UPDATED DECEMBER 2019
The best time to travel to Antarctica will highly depend on what it is you want to experience in the White Continent, with wildlife highlights and the overall expedition feel changing dramatically over the course of the cruising season. The stark contrast between the Antarctic winter (when the continent is shrouded in darkness, an abundance of sea ice and very little wildlife) and the Antarctic summer (plenty of sunlight, limited sea ice and huge amounts or wildlife) highlights the fact that cruising down to the southernmost continent on earth is only possible during the Austral summer, in the months between October and March. There can still be a lot of differences within this time-frame so, as a traveller, you’ll have quite a few decisions to make before honing in on the best time to travel to Antarctica for you.
There’s a best time to travel to Antarctica if you want to:
- Score the cheapest expedition
- See as much wildlife as possible
- Travel during the warmest month
- See as many whales as possible
- Experience 24 hours of sunlight
- Soak up the splendours of an Antarctica sunset
- Step foot on pristine landing sites not yet visited by other cruises
- Cross the Antarctic Circle and cruise as far south as possible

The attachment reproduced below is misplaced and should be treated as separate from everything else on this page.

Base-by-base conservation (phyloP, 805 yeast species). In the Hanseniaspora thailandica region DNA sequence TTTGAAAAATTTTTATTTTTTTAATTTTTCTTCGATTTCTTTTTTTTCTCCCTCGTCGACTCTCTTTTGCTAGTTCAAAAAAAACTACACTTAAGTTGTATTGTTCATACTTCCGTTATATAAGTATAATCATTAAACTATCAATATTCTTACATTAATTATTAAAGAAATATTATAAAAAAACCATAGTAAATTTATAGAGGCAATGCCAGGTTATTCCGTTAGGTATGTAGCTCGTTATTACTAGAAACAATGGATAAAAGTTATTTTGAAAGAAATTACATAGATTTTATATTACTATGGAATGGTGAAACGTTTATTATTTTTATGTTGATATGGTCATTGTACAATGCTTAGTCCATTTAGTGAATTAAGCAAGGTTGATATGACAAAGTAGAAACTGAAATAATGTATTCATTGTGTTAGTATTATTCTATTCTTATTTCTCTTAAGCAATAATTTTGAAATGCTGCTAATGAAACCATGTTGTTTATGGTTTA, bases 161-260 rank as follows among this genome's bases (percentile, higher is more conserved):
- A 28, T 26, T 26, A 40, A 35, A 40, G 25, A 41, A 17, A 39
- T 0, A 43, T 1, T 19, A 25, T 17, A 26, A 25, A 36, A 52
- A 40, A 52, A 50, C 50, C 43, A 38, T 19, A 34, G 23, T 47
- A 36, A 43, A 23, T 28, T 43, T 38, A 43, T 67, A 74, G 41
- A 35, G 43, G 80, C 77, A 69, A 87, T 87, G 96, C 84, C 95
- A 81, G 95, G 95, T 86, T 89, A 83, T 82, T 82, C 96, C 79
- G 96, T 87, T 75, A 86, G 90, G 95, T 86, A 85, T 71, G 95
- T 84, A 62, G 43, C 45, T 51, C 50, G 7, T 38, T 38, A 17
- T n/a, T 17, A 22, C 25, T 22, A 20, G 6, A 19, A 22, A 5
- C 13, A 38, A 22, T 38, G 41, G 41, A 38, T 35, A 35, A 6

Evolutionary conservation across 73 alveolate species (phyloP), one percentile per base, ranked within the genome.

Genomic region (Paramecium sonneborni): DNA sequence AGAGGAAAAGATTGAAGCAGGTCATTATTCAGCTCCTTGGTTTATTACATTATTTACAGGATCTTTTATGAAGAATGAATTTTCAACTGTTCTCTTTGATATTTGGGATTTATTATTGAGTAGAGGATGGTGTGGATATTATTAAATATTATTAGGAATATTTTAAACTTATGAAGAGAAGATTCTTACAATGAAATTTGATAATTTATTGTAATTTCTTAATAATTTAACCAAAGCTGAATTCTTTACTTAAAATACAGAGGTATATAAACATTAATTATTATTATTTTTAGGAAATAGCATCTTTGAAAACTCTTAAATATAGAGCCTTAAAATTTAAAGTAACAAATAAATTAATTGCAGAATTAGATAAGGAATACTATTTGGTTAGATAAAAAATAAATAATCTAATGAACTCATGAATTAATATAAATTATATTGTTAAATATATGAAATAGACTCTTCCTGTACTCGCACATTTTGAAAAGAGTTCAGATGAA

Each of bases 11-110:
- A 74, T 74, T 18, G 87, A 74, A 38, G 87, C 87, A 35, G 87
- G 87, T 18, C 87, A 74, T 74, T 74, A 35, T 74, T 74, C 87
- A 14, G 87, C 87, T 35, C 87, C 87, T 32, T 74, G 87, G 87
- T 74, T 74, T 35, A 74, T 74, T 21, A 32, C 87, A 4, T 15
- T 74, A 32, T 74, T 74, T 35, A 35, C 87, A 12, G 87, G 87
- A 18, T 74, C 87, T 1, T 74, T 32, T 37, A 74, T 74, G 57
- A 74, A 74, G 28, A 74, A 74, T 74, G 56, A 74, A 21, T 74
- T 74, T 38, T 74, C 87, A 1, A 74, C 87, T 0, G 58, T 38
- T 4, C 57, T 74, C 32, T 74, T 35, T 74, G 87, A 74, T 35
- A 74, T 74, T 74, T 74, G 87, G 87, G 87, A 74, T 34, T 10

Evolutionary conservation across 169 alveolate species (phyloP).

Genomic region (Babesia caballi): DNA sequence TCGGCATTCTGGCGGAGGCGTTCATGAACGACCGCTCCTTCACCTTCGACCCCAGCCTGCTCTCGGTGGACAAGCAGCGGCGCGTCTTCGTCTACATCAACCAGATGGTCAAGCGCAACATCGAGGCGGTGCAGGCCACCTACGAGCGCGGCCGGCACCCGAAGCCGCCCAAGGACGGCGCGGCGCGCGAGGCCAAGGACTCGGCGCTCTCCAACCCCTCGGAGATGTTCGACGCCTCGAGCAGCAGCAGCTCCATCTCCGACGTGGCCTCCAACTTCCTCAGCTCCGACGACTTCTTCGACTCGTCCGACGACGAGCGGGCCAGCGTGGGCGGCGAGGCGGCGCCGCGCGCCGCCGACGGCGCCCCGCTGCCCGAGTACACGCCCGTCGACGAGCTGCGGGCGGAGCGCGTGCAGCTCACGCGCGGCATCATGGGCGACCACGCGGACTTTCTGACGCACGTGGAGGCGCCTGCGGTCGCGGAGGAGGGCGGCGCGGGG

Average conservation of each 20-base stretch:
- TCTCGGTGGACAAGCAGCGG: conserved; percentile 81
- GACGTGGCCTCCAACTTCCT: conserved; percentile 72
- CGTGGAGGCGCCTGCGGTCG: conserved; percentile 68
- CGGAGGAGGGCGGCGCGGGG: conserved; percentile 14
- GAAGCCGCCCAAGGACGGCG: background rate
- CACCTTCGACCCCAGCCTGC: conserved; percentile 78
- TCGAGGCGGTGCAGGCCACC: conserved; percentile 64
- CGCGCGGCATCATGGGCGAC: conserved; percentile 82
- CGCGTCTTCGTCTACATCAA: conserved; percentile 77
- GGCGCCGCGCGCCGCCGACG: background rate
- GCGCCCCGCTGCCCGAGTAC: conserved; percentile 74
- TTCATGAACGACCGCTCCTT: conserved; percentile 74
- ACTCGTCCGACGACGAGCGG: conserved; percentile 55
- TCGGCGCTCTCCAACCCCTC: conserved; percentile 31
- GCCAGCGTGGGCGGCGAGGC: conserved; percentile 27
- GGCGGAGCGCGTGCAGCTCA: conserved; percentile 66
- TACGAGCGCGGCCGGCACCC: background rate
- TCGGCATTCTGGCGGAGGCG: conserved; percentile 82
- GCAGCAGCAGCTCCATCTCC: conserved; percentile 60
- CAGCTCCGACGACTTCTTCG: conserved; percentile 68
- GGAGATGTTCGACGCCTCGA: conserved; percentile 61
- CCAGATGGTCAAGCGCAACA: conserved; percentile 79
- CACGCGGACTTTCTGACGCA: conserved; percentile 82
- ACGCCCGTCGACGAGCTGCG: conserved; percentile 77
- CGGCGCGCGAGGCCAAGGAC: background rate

Here’s an overview of Antarctica expedition seasons, what makes them unique and makes them ideal for the very distinct experiences they offer.
Early Season (October and November)
Choose an expedition early in the season and you will be taking a calculated risk: that the sea ice has melted enough to allow your ship unrestricted access to its ports of call. Yet, with this exciting conundrum comes a myriad of rewards. Be among the first to set foot on Antarctica and you’ll encounter pristine landing sites, with nary a footprint to be seen, anywhere. Alongside a distinct lack of human visitors, you will already enjoy plenty of wildlife viewing, although most penguins and sea lions will not have been here long enough to cause a mess on the best landing sites on the Antarctic Peninsula. Funnily enough, it’s the semi-aquatic wildlife that can make the biggest mess on landing sites on the Antarctica Peninsula because even though you can’t relieve yourself on land, they sure can and do, en masse. Hey, this is their playground for the summer, and they have every right to do as they please down here, but travel to Antarctica at the end of the season and you will undoubtedly smell the landing sites before you even see them!